Set up a common identity on a Data Science Virtual Machine

On a Microsoft Azure virtual machine (VM), including a Data Science Virtual Machine (DSVM), you create local user accounts while provisioning the VM. Users then authenticate to the VM by using these credentials. If you have multiple VMs that your users need to access, managing credentials can get very cumbersome. An excellent solution is to deploy common user accounts and management through a standards-based identity provider. Through this approach, you can use a single set of credentials to access multiple resources on Azure, including multiple DSVMs.

Active Directory is a popular identity provider and is supported on Azure both as a cloud service and as an on-premises directory. You can use Azure Active Directory (Azure AD) or on-premises Active Directory to authenticate users on a standalone DSVM or a cluster of DSVMs in an Azure virtual machine scale set. You do this by joining the DSVM instances to an Active Directory domain.

If you already have Active Directory, you can use it as your common identity provider. If you don't have Active Directory, you can run a managed Active Directory instance on Azure through Azure Active Directory Domain Services (Azure AD DS).

The documentation for Azure AD provides detailed management instructions, including guidance about connecting Azure AD to your on-premises directory if you have one.

This article describes how to set up a fully managed Active Directory domain service on Azure by using Azure AD DS. You can then join your DSVMs to the managed Active Directory domain. This approach enables users to access a pool of DSVMs (and other Azure resources) through a common user account and credentials.

Set up a fully managed Active Directory domain on Azure

Azure AD DS makes it simple to manage your identities by providing a fully managed service on Azure. On this Active Directory domain, you manage users and groups. To set up an Azure-hosted Active Directory domain and user accounts in your directory, follow these steps:

  1. In the Azure portal, add the user to Active Directory:

    1. Sign in to the Azure Active Directory admin center by using an account that's a global admin for the directory.

    2. Select Azure Active Directory and then Users and groups.

    3. In Users and groups, select All users, and then select New user.

      The User pane opens:

      The "User" pane

    4. Enter details for the user, such as Name and User name. The domain name portion of the user name must be either the initial default domain name "[domain name]" or a verified, non-federated custom domain name such as ""

    5. Copy or otherwise note the generated user password so that you can provide it to the user after this process is complete.

    6. Optionally, you can open and fill out the information in Profile, Groups, or Directory role for the user.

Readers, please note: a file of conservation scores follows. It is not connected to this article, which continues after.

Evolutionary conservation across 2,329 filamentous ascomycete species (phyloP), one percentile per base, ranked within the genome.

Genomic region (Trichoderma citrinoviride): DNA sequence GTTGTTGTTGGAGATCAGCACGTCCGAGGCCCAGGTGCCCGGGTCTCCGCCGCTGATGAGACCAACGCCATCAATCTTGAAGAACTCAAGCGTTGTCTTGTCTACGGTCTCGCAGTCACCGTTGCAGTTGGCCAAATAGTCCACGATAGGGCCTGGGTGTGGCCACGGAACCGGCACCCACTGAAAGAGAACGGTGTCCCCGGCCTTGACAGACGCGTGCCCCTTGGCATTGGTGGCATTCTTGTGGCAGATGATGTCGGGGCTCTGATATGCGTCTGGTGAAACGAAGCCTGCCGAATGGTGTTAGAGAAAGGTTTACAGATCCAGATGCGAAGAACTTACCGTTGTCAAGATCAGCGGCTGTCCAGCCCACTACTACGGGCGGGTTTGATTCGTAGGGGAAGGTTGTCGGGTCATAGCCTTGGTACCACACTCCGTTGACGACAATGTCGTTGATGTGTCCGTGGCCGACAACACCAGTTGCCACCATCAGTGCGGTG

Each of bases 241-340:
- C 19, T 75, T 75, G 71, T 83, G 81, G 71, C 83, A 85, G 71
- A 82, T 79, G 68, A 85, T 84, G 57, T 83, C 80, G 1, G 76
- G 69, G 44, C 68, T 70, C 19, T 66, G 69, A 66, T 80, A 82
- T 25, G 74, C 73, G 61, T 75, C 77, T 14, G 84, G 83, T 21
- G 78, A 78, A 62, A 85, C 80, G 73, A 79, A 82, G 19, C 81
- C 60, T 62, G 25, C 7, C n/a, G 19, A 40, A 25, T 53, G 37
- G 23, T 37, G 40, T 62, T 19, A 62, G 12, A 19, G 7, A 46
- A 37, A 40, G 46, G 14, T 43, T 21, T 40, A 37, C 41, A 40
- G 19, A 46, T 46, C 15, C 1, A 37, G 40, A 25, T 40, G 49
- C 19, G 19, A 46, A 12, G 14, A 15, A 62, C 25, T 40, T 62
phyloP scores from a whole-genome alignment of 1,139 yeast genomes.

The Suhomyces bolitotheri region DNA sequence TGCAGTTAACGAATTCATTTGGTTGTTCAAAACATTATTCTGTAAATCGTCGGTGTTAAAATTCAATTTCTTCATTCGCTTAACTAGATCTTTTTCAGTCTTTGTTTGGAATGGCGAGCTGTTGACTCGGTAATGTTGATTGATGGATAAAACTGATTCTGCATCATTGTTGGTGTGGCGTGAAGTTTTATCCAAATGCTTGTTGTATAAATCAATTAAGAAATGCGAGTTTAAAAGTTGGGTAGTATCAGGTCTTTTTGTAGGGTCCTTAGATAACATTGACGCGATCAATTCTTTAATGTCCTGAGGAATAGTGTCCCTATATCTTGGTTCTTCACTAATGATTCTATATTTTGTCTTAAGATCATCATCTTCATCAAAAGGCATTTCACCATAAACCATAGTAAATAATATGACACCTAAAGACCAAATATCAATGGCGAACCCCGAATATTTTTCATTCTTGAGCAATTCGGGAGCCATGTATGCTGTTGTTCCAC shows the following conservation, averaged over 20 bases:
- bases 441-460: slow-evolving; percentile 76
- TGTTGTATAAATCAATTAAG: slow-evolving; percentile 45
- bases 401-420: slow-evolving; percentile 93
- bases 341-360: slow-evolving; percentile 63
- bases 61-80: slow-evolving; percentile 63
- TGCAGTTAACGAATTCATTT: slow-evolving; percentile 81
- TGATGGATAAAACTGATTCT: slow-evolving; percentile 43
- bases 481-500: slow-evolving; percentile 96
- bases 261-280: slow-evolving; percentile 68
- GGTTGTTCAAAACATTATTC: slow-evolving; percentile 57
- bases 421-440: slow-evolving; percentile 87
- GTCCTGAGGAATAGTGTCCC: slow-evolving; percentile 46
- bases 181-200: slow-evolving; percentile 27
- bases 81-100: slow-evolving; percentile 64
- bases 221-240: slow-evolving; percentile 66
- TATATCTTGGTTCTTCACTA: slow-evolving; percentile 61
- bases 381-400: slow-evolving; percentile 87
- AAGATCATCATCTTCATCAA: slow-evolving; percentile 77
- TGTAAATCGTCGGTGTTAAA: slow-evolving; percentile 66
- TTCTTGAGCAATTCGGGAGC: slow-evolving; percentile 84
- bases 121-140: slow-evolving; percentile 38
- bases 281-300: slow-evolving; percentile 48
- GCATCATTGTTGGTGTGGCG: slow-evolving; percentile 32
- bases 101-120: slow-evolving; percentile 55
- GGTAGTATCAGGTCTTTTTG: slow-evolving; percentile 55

7. Under User, select Create.

    8. Securely distribute the generated password to the new user so that they can sign in.

  2. Create an Azure AD DS instance. Follow the instructions in Enable Azure Active Directory Domain Services using the Azure portal (the "Create an instance and configure basic settings" section). It's important to update the existing user passwords in Active Directory so that the password in Azure AD DS is synced. It's also important to add DNS to Azure AD DS, as described under "Complete the fields in the Basics window of the Azure portal to create an Azure AD DS instance" in that section.

  3. Create a separate DSVM subnet in the virtual network created in the "Create and configure the virtual network" section of the preceding step.

  4. Create one or more DSVM instances in the DSVM subnet.

  5. Follow the instructions to add the DSVM to Active Directory.

  6. Mount an Azure Files share to host your home or notebook directory so that your workspace can be mounted on any machine. (If you need tight file-level permissions, you'll need Network File System [NFS] running on one or more VMs.)

    1. Create an Azure Files share.

    2. Mount this share on the Linux DSVM. When you select Connect for the Azure Files share in your storage account in the Azure portal, the command to run in the bash shell on the Linux DSVM appears. The command looks like this:

    sudo mount -t cifs //[STORAGEACCT] [Your mount point] -o vers=3.0,username=[STORAGEACCT],password=[Access Key or SAS],dir_mode=0777,file_mode=0777,sec=ntlmssp
  7. For example, assume that you mounted your Azure Files share in /data/workspace. Now, create directories for each of your users in the share: /data/workspace/user1, /data/workspace/user2, and so on. Create a notebooks directory in each user's workspace.

  8. Create symbolic links for notebooks in $HOME/userx/notebooks/remote.

You now have the users in your Active Directory instance hosted in Azure. By using Active Directory credentials, users can sign in to any DSVM (SSH or JupyterHub) that's joined to Azure AD DS. Because the user workspace is on an Azure Files share, users have access to their notebooks and other work from any DSVM when they're using JupyterHub.

For autoscaling, you can use a virtual machine scale set to create a pool of VMs that are all joined to the domain in this fashion and with the shared disk mounted. Users can sign in to any available machine in the virtual machine scale set and have access to the shared disk where their notebooks are saved.

Next steps